Canada has swiftly become one the ultimate exporting hub for companies across the globe to obtain medical marijuana products for use by patients in their respective countries. Health Canada has seemed to let their guard down since the last update posted on their website. The regulator explicitly states on its website that the organization does not “support facilitating a regime premised on servicing global demand,” but from the look of it, Canada appears to be becoming the next big exporter of medical cannabis. Since Lift’s last look at Canada’s cannabis exports, some new announcements have come to fruition. Let’s take at a country-by-country look at Canada’s cannabis exports.
Australia’s been a hot market for Canadian exports of cannabis. Tilray completed an export to the Land Down Under in 2016. The country has opted to prohibit unprocessed cannabis flowers, and it appears that Tilray developed some oil-based products not currently available in Canada. The “CBD Max” is a product that consists of around 98% CBD. The other product is a called “Tilray 1:1” which contains an equal ratio of THC and CBD. In 2016 Aphria signed a deal to export cannabis to Australian medical life science company Medlab Clinical Limited. Canopy partnered with Australia's AusCann Group Holdings in 2016, which will bring some of Canopy’s products and know-how to the country.
As previously noted on Lift, Bedrocan Canada exported products to Brazil in June of 2016. TIlray is doing something similar with the country’s medical marijuana producer Alef Biotechnology, enabling the company to sell Tilray drops to Brazilian patients.
Licensed producer Cannimed, through its subsidiary Cannimed Therapeutics, has established itself in the export game with their transaction with a company in the Cayman Islands to supply various CanniMed Oils, which would in turn be dispensed to authorization patients. This agreement was announced in May of this year, shortly after Cannimed’s Australia transaction. In total, some 12,960ml of oil was transported to the country.
Their February 2017 press release didn’t mention exactly what types of products would be exported to the country, but Chile is now one of the (multiple) countries that Tilray is exporting their Canadian medical cannabis products to. The company partnered with Alef Biotechnology SpA, a company that is the exclusive distributor to Chilean and Brazilian patients.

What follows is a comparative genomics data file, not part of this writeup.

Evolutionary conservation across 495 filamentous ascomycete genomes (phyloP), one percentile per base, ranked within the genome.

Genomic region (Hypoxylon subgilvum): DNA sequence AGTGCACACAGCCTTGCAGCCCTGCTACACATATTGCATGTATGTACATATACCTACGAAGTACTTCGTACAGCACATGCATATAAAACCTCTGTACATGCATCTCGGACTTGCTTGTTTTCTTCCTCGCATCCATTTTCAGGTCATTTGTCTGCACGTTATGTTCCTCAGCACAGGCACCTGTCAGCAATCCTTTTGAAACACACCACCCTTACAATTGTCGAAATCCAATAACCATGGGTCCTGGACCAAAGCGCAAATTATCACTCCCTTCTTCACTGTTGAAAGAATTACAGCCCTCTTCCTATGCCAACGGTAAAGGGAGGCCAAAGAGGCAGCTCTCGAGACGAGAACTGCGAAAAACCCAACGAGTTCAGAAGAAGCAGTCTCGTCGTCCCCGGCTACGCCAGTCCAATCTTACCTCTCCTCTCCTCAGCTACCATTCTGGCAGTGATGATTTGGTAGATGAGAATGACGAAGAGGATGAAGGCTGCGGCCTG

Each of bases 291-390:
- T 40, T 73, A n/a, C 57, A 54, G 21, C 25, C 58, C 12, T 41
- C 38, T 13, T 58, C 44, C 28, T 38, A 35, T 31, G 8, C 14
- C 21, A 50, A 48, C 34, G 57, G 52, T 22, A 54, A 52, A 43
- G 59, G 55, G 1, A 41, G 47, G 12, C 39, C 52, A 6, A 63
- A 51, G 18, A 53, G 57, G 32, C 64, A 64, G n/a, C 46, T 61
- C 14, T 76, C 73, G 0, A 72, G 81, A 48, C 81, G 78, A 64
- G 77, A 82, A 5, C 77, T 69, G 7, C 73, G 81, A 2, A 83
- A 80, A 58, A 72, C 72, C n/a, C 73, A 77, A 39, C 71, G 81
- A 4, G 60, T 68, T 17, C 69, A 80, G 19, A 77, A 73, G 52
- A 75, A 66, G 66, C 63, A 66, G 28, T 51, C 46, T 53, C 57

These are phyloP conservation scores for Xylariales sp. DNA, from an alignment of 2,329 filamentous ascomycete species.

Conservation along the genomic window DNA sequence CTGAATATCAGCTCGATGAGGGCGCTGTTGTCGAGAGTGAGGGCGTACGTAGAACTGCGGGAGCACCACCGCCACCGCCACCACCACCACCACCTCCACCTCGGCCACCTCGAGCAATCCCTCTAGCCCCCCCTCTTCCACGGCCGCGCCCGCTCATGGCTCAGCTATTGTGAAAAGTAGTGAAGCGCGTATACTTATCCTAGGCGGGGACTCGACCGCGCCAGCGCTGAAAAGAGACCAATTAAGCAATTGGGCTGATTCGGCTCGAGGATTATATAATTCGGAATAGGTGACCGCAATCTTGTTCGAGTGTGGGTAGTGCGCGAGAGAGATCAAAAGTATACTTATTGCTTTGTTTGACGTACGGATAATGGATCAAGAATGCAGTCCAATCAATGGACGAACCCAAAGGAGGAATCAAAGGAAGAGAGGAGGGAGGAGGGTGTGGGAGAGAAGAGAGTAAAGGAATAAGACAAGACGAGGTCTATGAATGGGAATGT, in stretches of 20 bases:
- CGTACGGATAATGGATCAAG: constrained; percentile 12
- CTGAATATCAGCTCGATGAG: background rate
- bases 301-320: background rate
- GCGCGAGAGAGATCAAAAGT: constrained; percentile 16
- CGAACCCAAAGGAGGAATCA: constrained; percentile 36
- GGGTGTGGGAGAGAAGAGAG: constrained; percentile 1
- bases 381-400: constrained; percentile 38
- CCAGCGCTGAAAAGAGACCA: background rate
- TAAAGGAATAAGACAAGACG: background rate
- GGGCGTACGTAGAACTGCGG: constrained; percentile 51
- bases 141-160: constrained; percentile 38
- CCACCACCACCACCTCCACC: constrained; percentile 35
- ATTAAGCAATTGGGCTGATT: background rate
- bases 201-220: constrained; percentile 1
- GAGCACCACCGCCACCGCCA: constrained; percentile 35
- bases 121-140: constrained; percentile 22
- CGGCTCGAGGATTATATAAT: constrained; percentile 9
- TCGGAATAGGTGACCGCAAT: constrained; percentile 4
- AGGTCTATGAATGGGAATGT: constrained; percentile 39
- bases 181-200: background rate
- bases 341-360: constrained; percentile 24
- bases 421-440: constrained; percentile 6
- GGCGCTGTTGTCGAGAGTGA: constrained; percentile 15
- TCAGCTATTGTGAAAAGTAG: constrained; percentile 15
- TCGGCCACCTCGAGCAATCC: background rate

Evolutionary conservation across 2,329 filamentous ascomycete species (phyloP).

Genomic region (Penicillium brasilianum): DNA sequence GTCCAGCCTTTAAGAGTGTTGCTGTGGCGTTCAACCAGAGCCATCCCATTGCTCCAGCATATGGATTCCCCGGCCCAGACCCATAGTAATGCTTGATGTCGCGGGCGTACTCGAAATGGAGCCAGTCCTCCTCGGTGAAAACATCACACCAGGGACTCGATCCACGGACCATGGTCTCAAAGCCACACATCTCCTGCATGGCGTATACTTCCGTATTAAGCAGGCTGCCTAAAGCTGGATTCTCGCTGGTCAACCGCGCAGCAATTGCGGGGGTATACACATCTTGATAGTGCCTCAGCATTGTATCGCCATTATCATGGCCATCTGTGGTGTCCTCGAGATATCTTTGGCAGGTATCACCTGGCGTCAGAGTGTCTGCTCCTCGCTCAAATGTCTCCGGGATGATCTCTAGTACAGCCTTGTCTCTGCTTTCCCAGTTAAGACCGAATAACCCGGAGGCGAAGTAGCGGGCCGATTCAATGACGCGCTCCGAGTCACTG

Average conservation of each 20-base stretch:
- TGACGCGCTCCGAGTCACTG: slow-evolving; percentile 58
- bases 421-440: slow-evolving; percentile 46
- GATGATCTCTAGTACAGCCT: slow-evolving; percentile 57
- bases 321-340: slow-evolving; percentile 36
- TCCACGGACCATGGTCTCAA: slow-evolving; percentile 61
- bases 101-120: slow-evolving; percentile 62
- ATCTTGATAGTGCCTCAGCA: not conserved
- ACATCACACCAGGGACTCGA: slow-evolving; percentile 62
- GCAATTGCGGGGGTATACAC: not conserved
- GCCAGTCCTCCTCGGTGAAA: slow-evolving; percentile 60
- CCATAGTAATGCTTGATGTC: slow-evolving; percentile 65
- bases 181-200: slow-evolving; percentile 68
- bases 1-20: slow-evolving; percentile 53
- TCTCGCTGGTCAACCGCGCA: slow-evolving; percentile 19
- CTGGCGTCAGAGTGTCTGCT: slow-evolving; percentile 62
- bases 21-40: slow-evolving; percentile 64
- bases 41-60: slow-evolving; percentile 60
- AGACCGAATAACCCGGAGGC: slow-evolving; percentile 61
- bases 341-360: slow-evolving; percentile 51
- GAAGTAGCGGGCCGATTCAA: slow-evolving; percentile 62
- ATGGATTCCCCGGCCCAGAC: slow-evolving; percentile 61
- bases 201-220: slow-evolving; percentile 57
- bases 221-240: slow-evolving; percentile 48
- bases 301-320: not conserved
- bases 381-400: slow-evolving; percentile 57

With their export of capsule-based CBD/THC pills to Croatia, Tilray claims that it was the first transaction in which “medical cannabis products containing THC are being legally imported into the European Union from North America for commercial medical use.” The liquid capsules will be available with a THC:CBD ratio of roughly 1:1. Tilray says it took over a year to facilitate the export process.
In May of this year, Tilray announced it would be sending some of its medical marijuana products to patients in Cyprus. The products being exported are Tilray’s “Drops”, which the company calls a medical cannabis extract product. The company has been working with the country's Ministry of health to export the products to Cyprus.
Germany is heating up, with a deal earlier this year that saw Aurora Cannabis acquire Pedanios, a German provider of cannabis to patients. It’s not the first nor the last time Germany has been on the acquiring end of Canadian cannabis. Tweed started things with the first Canadian export “to a major G7 country”, the shipment being cannabis sent to MedCann GmbH Pharma and Nutraceuticals in July 2016. In October 2016, Peace Naturals made one of its first export moves by exporting cannabis to the now-Aurora Cannabis-owned Pedianios GmbH in Germany. It’s not clear if the export was for cannabis oils or dried cannabis, and the volume of the order is also unclear. Peace Naturals, which is now owned by The Cronos Group, joins Canopy and Aurora in being able to sell branded products to the German market. Canadian LP Maricann actually has a subsidiary based in the country, although it’s unclear whether this will facilitate trade from their Canadian counterpart.
The country does not have much domestic production, but instead relies on imports from other countries. Watch out for companies to continue to export products to Germany.
It’s not just Australia that’s getting in on the action. New Zealanders have had access to Tiilray products since 2016. The country has access to the same products that Australian patients have access to, including the CBD Max and Tilray 1:1. Watch for New Zealand and Australia to move in lockstep for the foreseeable future; although it’s always possible that one of the two will take the reins and import more products than the other.
It’s still in the works, but when all's said and done, CanniMed hopes to have their oils for sale in South Africa. It was just announced by the company that it had reached an agreement with South African firm Akula Trading 2 Pty Ltd, which contemplates oil sales when medical marijuana legislation is implemented in the country. There is talk that up to 1,000 doctors in South Africa are willing and ready to prescribe the oils to patients.
The export market is clearly heating up. At the same time, we might also see more imports from other countries into Canada as the global cannabis sector becomes more connected. Emblem Cannabis recently announced that it was importing CBD products from Uruguay into Canada for use by their patients, and some other licensed producers might follow suit. For now, licensed producers in Canada have a bevy of import and export options for the future.
Featured image via Wikipedia.